How Do I Put My Child Up for Adoption?
Answers & Support from Adoption ARC
Putting your child up for adoption can seem like an overwhelming decision.
Even if you decide to seek this option, there are many uncertainties.
What steps should you take? Are you prepared? What are your rights during
For over two decades, Adoption ARC has been helping women and couples through
every step of the adoption process. We're dedicated to our mission
of being a comprehensive resource for those looking to place a child with
a loving family. There is no stage of the adoption process we are unfamiliar
with and we're ready to walk you through each step to making your
adoption happen quickly, legally, and amicably.
Steps in the Adoption Process
Once you've decided that adoption is the best option for your child,
you must decide whether to seek an independent adoption or obtain an agency's
help. Independent adoptions do have some benefits and are most common
when a prospective adoptive family is already known, or has been in contact
with the birth parents.
An agency adoption, like the ones we offer at Adoption ARC, not only conduct
all the necessary work in finding adoptive parents, they also provide
resources like counseling, medical referrals, and family mediation. Whether
you chose an agency adoption or an independent one, you must then choose
what type of adoption to pursue.
The various types of adoptions available for birth parents are:
Open adoptions, where contact is maintained with the adopted child and family.
Traditional adoptions, where no contact with the child is maintained.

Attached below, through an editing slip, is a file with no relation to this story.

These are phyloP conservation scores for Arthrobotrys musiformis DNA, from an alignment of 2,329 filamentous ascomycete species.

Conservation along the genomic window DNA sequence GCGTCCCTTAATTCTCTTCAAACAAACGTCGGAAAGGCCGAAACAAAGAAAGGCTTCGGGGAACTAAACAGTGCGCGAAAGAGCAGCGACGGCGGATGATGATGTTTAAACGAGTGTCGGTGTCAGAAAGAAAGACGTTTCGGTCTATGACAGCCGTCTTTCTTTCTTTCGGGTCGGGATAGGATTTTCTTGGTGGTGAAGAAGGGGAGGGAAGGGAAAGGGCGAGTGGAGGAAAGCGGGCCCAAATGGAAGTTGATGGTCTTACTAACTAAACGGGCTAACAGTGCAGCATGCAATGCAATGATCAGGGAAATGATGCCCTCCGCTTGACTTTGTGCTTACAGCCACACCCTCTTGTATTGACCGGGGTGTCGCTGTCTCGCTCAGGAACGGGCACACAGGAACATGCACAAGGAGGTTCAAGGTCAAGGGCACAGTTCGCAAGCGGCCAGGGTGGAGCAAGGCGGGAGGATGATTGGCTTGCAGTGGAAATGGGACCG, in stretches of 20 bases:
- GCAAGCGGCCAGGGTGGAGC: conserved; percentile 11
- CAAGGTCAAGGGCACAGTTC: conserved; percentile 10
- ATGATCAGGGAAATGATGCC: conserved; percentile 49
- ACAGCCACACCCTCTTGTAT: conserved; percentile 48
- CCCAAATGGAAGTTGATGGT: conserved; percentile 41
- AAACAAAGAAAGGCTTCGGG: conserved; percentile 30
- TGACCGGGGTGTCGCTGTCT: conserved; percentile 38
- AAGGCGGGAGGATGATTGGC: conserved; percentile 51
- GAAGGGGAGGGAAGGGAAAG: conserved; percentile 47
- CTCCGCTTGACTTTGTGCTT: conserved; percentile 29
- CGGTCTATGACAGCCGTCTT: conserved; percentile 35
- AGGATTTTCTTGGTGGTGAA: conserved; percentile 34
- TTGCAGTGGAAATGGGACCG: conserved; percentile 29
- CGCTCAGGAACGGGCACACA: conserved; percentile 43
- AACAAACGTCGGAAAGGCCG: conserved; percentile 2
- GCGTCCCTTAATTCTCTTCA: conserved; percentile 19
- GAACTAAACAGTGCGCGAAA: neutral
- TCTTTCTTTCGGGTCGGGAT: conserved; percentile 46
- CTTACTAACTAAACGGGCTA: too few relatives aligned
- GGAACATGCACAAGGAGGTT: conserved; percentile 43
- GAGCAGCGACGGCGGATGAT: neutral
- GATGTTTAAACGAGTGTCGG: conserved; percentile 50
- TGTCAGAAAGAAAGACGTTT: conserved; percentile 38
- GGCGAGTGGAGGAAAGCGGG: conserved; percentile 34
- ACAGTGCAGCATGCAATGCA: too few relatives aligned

Kin adoptions, when another member of the birth parent's family adopt the child.
In all of these adoptions, steps are then taken to ensure the adoptive
parties are fit to care for the child. This is mostly determined by a
homestudy which is conducted by a social worker and includes multiple
interviews, visits, reference interviews and background checks.
Other Important Birth Parent Information
During this adoption process, there is some key information birth parents
should keep in mind. This includes the fact that In Pennsylvania, the
only money that can be given to a birth mother by adoptive parents is
for legal fees and medical bills. Other money, like stipends or living
expenses, are illegal. Also, both birth mothers and fathers have 30 days
to revoke their consent for adoption after the birth of the child.
If you or a loved one is considering adoption but remain unsure on which
steps to take to actually put a child up for adoption, please contact
a Pennsylvania adoption agency.
At Adoption ARC, one of our compassionate counselors is ready to assist
Call us now.